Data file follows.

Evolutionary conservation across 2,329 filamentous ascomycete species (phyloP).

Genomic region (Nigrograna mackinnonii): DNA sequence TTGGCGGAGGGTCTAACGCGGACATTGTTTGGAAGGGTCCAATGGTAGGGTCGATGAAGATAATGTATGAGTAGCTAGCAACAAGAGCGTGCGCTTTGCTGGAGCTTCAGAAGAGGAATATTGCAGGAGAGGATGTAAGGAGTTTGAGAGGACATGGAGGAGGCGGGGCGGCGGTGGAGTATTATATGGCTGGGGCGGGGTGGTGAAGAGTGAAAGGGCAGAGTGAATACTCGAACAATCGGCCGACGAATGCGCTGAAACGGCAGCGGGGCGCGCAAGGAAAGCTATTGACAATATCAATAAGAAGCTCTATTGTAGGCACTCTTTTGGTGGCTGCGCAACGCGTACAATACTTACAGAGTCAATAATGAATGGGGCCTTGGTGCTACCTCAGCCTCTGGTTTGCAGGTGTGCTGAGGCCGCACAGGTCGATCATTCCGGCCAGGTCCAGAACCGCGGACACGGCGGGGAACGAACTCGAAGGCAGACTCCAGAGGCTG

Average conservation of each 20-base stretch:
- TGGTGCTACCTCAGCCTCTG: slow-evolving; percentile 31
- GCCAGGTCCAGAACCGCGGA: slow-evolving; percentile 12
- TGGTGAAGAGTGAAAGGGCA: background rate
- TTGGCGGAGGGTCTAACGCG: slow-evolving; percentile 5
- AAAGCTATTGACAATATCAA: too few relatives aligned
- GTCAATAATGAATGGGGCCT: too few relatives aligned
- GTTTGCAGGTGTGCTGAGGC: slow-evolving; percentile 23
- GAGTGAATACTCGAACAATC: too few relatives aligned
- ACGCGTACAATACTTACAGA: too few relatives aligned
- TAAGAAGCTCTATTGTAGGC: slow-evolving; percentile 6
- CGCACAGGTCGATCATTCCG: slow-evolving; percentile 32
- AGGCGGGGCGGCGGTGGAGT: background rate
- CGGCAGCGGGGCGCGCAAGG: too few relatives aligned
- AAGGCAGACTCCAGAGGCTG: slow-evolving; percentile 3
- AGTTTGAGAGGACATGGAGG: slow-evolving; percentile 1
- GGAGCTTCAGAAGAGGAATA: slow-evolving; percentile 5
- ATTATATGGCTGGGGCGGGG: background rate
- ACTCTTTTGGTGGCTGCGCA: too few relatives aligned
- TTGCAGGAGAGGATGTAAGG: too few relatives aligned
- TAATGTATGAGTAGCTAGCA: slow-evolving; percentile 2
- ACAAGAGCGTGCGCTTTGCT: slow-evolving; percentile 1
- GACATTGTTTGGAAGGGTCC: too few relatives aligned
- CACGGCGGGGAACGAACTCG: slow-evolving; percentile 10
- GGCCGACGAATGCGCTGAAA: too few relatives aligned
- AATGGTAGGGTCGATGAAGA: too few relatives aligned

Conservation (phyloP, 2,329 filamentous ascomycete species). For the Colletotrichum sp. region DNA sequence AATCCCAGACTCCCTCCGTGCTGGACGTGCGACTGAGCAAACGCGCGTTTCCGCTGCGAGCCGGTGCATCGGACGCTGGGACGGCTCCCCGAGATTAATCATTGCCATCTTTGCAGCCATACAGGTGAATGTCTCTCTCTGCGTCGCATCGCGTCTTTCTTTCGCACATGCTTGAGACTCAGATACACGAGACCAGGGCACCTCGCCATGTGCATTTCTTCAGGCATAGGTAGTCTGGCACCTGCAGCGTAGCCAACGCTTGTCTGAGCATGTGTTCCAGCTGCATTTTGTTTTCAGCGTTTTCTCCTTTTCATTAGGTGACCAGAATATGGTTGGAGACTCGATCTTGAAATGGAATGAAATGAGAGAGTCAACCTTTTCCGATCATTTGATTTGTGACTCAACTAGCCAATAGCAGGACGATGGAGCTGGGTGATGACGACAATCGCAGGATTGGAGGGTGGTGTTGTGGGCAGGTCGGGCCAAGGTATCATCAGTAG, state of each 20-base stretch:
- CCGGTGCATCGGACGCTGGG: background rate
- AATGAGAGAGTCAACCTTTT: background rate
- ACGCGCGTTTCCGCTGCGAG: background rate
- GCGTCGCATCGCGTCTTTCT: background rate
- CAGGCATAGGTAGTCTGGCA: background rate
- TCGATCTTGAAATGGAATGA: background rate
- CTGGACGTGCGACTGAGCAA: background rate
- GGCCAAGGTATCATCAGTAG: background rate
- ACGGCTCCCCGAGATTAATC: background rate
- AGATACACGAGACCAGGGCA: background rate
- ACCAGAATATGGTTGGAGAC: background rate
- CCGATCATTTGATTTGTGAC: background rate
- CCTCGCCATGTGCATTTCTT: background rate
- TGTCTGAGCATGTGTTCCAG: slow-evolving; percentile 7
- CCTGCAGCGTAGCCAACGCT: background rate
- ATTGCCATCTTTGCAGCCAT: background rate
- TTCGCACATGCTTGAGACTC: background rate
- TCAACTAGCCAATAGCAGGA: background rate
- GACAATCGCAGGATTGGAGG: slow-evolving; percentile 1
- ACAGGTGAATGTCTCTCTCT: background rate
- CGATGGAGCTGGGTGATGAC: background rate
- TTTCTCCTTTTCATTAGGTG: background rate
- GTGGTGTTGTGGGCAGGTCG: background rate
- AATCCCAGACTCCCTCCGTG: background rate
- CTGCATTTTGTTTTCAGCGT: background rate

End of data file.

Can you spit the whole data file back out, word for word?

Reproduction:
Evolutionary conservation across 2,329 filamentous ascomycete species (phyloP).

Genomic region (Nigrograna mackinnonii): DNA sequence TTGGCGGAGGGTCTAACGCGGACATTGTTTGGAAGGGTCCAATGGTAGGGTCGATGAAGATAATGTATGAGTAGCTAGCAACAAGAGCGTGCGCTTTGCTGGAGCTTCAGAAGAGGAATATTGCAGGAGAGGATGTAAGGAGTTTGAGAGGACATGGAGGAGGCGGGGCGGCGGTGGAGTATTATATGGCTGGGGCGGGGTGGTGAAGAGTGAAAGGGCAGAGTGAATACTCGAACAATCGGCCGACGAATGCGCTGAAACGGCAGCGGGGCGCGCAAGGAAAGCTATTGACAATATCAATAAGAAGCTCTATTGTAGGCACTCTTTTGGTGGCTGCGCAACGCGTACAATACTTACAGAGTCAATAATGAATGGGGCCTTGGTGCTACCTCAGCCTCTGGTTTGCAGGTGTGCTGAGGCCGCACAGGTCGATCATTCCGGCCAGGTCCAGAACCGCGGACACGGCGGGGAACGAACTCGAAGGCAGACTCCAGAGGCTG

Average conservation of each 20-base stretch:
- TGGTGCTACCTCAGCCTCTG: slow-evolving; percentile 31
- GCCAGGTCCAGAACCGCGGA: slow-evolving; percentile 12
- TGGTGAAGAGTGAAAGGGCA: background rate
- TTGGCGGAGGGTCTAACGCG: slow-evolving; percentile 5
- AAAGCTATTGACAATATCAA: too few relatives aligned
- GTCAATAATGAATGGGGCCT: too few relatives aligned
- GTTTGCAGGTGTGCTGAGGC: slow-evolving; percentile 23
- GAGTGAATACTCGAACAATC: too few relatives aligned
- ACGCGTACAATACTTACAGA: too few relatives aligned
- TAAGAAGCTCTATTGTAGGC: slow-evolving; percentile 6
- CGCACAGGTCGATCATTCCG: slow-evolving; percentile 32
- AGGCGGGGCGGCGGTGGAGT: background rate
- CGGCAGCGGGGCGCGCAAGG: too few relatives aligned
- AAGGCAGACTCCAGAGGCTG: slow-evolving; percentile 3
- AGTTTGAGAGGACATGGAGG: slow-evolving; percentile 1
- GGAGCTTCAGAAGAGGAATA: slow-evolving; percentile 5
- ATTATATGGCTGGGGCGGGG: background rate
- ACTCTTTTGGTGGCTGCGCA: too few relatives aligned
- TTGCAGGAGAGGATGTAAGG: too few relatives aligned
- TAATGTATGAGTAGCTAGCA: slow-evolving; percentile 2
- ACAAGAGCGTGCGCTTTGCT: slow-evolving; percentile 1
- GACATTGTTTGGAAGGGTCC: too few relatives aligned
- CACGGCGGGGAACGAACTCG: slow-evolving; percentile 10
- GGCCGACGAATGCGCTGAAA: too few relatives aligned
- AATGGTAGGGTCGATGAAGA: too few relatives aligned

Conservation (phyloP, 2,329 filamentous ascomycete species). For the Colletotrichum sp. region DNA sequence AATCCCAGACTCCCTCCGTGCTGGACGTGCGACTGAGCAAACGCGCGTTTCCGCTGCGAGCCGGTGCATCGGACGCTGGGACGGCTCCCCGAGATTAATCATTGCCATCTTTGCAGCCATACAGGTGAATGTCTCTCTCTGCGTCGCATCGCGTCTTTCTTTCGCACATGCTTGAGACTCAGATACACGAGACCAGGGCACCTCGCCATGTGCATTTCTTCAGGCATAGGTAGTCTGGCACCTGCAGCGTAGCCAACGCTTGTCTGAGCATGTGTTCCAGCTGCATTTTGTTTTCAGCGTTTTCTCCTTTTCATTAGGTGACCAGAATATGGTTGGAGACTCGATCTTGAAATGGAATGAAATGAGAGAGTCAACCTTTTCCGATCATTTGATTTGTGACTCAACTAGCCAATAGCAGGACGATGGAGCTGGGTGATGACGACAATCGCAGGATTGGAGGGTGGTGTTGTGGGCAGGTCGGGCCAAGGTATCATCAGTAG, state of each 20-base stretch:
- CCGGTGCATCGGACGCTGGG: background rate
- AATGAGAGAGTCAACCTTTT: background rate
- ACGCGCGTTTCCGCTGCGAG: background rate
- GCGTCGCATCGCGTCTTTCT: background rate
- CAGGCATAGGTAGTCTGGCA: background rate
- TCGATCTTGAAATGGAATGA: background rate
- CTGGACGTGCGACTGAGCAA: background rate
- GGCCAAGGTATCATCAGTAG: background rate
- ACGGCTCCCCGAGATTAATC: background rate
- AGATACACGAGACCAGGGCA: background rate
- ACCAGAATATGGTTGGAGAC: background rate
- CCGATCATTTGATTTGTGAC: background rate
- CCTCGCCATGTGCATTTCTT: background rate
- TGTCTGAGCATGTGTTCCAG: slow-evolving; percentile 7
- CCTGCAGCGTAGCCAACGCT: background rate
- ATTGCCATCTTTGCAGCCAT: background rate
- TTCGCACATGCTTGAGACTC: background rate
- TCAACTAGCCAATAGCAGGA: background rate
- GACAATCGCAGGATTGGAGG: slow-evolving; percentile 1
- ACAGGTGAATGTCTCTCTCT: background rate
- CGATGGAGCTGGGTGATGAC: background rate
- TTTCTCCTTTTCATTAGGTG: background rate
- GTGGTGTTGTGGGCAGGTCG: background rate
- AATCCCAGACTCCCTCCGTG: background rate
- CTGCATTTTGTTTTCAGCGT: background rate